“Why have you sent for me, Sir?” she demanded.
“I have sent for you, Aveline Calveley, to remind you of the promise made by you to your dying father,” he rejoined.
“Ah!” she exclaimed; “then my forebodings of ill are realized.”
“I know you consider that promise binding,” pursued Sir Giles; “and it is only necessary for me to announce to you that, in a week from this time, your hand will be claimed in marriage.”
“Alas! alas!” she cried, in accents of despair. “But who will claim it?—and how can the claim be substantiated?” she added, recovering herself in some degree.
“You will learn at the time I have appointed,” replied Sir Giles. “And now, having given you notice to prepare for the fulfilment of an engagement solemnly contracted by your father, and as solemnly agreed to by yourself, I will no longer detain you.”
Aveline gazed at him with wonder and terror, and would have sought for some further explanation; but perceiving from the inflexible expression of his countenance that any appeal would be useless, she quitted the room with her companion.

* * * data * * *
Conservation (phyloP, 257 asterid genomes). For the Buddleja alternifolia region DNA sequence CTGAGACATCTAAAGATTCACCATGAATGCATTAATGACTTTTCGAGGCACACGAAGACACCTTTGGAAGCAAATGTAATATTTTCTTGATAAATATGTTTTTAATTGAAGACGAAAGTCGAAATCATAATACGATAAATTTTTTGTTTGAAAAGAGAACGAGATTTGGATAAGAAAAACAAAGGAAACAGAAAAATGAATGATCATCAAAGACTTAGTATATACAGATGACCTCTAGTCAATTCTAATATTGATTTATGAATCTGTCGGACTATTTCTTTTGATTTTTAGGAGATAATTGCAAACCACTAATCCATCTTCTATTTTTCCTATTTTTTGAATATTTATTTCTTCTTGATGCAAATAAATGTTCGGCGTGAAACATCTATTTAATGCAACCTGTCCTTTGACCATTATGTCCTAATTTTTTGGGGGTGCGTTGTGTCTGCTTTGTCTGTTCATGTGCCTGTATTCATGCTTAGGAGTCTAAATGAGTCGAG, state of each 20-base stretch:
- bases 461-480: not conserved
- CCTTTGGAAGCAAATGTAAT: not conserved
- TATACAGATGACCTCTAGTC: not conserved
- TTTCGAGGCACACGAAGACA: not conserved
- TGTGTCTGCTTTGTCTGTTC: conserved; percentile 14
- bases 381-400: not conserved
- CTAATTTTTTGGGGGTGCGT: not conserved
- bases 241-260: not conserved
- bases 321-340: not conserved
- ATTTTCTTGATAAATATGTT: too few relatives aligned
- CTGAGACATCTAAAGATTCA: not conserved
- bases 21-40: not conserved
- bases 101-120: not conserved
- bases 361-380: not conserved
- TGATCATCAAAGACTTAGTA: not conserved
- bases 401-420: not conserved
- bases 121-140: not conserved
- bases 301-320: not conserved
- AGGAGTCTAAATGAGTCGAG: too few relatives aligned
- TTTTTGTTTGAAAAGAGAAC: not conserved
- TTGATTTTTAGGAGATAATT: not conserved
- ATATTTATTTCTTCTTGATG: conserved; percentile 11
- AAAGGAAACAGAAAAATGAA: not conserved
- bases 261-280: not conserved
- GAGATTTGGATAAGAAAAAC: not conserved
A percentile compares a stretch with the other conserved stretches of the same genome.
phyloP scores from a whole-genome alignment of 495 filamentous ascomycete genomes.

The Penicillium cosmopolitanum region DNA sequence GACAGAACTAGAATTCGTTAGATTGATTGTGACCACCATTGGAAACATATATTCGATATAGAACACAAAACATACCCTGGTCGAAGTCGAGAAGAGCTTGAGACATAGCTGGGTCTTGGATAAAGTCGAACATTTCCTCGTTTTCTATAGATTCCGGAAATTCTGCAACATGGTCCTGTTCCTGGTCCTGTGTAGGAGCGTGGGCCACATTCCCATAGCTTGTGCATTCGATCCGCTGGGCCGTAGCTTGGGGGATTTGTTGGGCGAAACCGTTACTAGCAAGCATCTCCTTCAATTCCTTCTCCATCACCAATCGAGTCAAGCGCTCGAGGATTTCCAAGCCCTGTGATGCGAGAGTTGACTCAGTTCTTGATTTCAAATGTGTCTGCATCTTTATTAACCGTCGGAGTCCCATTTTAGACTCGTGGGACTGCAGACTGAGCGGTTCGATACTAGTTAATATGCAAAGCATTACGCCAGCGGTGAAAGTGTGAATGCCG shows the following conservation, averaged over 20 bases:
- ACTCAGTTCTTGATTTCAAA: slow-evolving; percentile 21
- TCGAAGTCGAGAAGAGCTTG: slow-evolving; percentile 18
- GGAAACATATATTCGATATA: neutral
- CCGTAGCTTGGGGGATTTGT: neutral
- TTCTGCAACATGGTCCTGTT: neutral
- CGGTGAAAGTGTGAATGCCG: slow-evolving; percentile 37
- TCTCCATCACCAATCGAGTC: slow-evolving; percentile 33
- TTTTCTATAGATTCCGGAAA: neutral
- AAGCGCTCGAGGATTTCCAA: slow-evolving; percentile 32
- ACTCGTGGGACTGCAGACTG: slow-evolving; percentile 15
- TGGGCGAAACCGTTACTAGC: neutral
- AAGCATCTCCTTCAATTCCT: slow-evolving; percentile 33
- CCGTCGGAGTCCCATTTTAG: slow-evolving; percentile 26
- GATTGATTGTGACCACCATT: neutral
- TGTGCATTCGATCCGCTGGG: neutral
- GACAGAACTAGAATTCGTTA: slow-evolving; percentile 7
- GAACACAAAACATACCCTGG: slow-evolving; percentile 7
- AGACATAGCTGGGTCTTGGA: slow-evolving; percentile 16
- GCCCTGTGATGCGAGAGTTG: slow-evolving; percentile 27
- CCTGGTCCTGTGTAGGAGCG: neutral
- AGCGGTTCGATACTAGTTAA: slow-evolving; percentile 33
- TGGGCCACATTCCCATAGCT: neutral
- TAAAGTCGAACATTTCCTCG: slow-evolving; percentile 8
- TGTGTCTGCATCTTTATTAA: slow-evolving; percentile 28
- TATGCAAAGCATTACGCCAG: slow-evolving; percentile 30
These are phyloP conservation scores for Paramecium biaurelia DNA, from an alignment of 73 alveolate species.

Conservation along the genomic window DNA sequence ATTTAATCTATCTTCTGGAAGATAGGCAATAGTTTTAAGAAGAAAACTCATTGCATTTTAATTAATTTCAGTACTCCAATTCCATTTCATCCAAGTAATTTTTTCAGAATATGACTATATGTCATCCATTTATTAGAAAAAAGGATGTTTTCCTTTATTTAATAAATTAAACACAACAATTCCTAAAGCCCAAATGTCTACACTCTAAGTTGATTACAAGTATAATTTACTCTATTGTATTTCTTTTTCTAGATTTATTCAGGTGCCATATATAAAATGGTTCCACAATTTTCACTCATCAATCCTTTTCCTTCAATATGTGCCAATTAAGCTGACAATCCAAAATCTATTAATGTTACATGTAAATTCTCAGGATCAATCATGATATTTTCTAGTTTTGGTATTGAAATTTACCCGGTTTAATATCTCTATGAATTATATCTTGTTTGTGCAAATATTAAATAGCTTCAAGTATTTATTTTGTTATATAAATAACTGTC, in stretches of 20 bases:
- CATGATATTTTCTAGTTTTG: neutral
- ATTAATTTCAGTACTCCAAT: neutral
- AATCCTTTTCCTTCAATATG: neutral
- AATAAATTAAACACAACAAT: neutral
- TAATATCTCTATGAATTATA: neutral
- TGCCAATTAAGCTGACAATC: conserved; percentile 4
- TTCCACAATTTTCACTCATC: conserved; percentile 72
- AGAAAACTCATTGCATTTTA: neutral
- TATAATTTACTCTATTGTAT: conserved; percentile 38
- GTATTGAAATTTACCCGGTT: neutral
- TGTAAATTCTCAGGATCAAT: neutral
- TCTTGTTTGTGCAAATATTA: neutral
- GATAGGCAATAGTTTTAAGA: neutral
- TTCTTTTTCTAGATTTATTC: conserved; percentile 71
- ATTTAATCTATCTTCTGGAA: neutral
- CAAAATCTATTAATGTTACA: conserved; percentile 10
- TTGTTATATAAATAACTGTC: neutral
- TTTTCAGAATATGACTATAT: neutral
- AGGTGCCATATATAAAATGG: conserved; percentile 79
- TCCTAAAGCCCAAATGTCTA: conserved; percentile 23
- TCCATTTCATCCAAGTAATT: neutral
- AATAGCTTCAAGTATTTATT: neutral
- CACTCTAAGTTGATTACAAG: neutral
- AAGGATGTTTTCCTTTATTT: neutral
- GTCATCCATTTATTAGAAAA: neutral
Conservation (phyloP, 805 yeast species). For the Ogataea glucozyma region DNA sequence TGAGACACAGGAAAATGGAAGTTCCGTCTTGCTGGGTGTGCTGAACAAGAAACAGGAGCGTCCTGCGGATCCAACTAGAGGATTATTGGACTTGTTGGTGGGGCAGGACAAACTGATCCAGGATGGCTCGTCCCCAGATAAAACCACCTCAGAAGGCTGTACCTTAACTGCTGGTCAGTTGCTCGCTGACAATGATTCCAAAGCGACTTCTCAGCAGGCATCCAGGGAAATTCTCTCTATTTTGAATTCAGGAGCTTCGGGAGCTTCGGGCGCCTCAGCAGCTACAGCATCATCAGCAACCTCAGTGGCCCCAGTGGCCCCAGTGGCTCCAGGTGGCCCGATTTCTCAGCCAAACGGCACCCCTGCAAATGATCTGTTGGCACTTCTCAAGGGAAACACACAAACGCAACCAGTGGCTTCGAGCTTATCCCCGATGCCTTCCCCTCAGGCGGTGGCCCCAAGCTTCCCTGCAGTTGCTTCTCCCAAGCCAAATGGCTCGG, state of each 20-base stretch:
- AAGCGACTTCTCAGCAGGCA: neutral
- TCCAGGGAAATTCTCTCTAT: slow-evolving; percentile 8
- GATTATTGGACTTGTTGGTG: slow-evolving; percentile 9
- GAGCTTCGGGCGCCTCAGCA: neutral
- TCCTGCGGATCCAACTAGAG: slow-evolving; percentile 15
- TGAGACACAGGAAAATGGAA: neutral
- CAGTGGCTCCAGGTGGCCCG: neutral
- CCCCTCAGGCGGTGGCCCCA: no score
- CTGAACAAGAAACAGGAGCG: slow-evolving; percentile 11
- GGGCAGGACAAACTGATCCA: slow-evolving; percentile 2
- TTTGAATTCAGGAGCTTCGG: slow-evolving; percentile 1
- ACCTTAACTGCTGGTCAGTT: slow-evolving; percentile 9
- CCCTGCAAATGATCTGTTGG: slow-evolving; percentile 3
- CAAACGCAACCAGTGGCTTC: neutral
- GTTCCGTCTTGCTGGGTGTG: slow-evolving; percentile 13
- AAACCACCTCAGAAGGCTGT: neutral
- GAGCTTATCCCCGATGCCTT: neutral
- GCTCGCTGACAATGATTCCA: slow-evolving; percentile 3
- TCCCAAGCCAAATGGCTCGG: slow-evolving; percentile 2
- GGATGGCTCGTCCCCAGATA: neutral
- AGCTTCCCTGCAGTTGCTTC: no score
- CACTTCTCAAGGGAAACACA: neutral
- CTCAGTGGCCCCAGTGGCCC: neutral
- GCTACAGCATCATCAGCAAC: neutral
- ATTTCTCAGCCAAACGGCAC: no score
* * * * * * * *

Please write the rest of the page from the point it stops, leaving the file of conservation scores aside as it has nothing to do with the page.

“I would give half I possess to make that maiden mine,” cried Sir Francis, intoxicated with admiration of her beauty.
“Humph!” exclaimed Sir Giles. “More difficult matters have been accomplished. Half your possessions, say you? She is not worth so much. Assign to me your share of the Mounchensey estates and she shall be yours.”
“I will do it, Sir Giles—I will do it,” cried the old usurer, eagerly; “but you must prove to me first that you can make good your words.”
“Pshaw! Have I ever deceived you, man? But rest easy. You shall be fully satisfied.”
“Then call in Lupo Vulp, and let him prepare the assignment at once,” cried Sir Francis. “I shall have a rare prize; and shall effectually revenge myself on this detested Mounchensey.”
Of the Wager between the Conde de Gondomar and the Marquis of Buckingham.
At a banquet given at Whitehall, attended by all the principal lords and ladies of the court, a wager was laid between the Conde de Gondomar and the Marquis of Buckingham, the decision of which was referred to the King.
The circumstance occurred in this way. The discourse happened to turn upon jousting, and the magnificent favourite, who was held unrivalled in all martial exercises and chivalrous sports, and who, confident in his own skill, vauntingly declared that he had never met his match in the tilt-yard; whereupon the Spanish Ambassador, willing to lower his pride, immediately rejoined, that he could, upon the instant, produce a better man-at-arms than he; and so certain was he of being able to make good his words, that he was willing to stake a thousand doubloons to a hundred on the issue of a trial.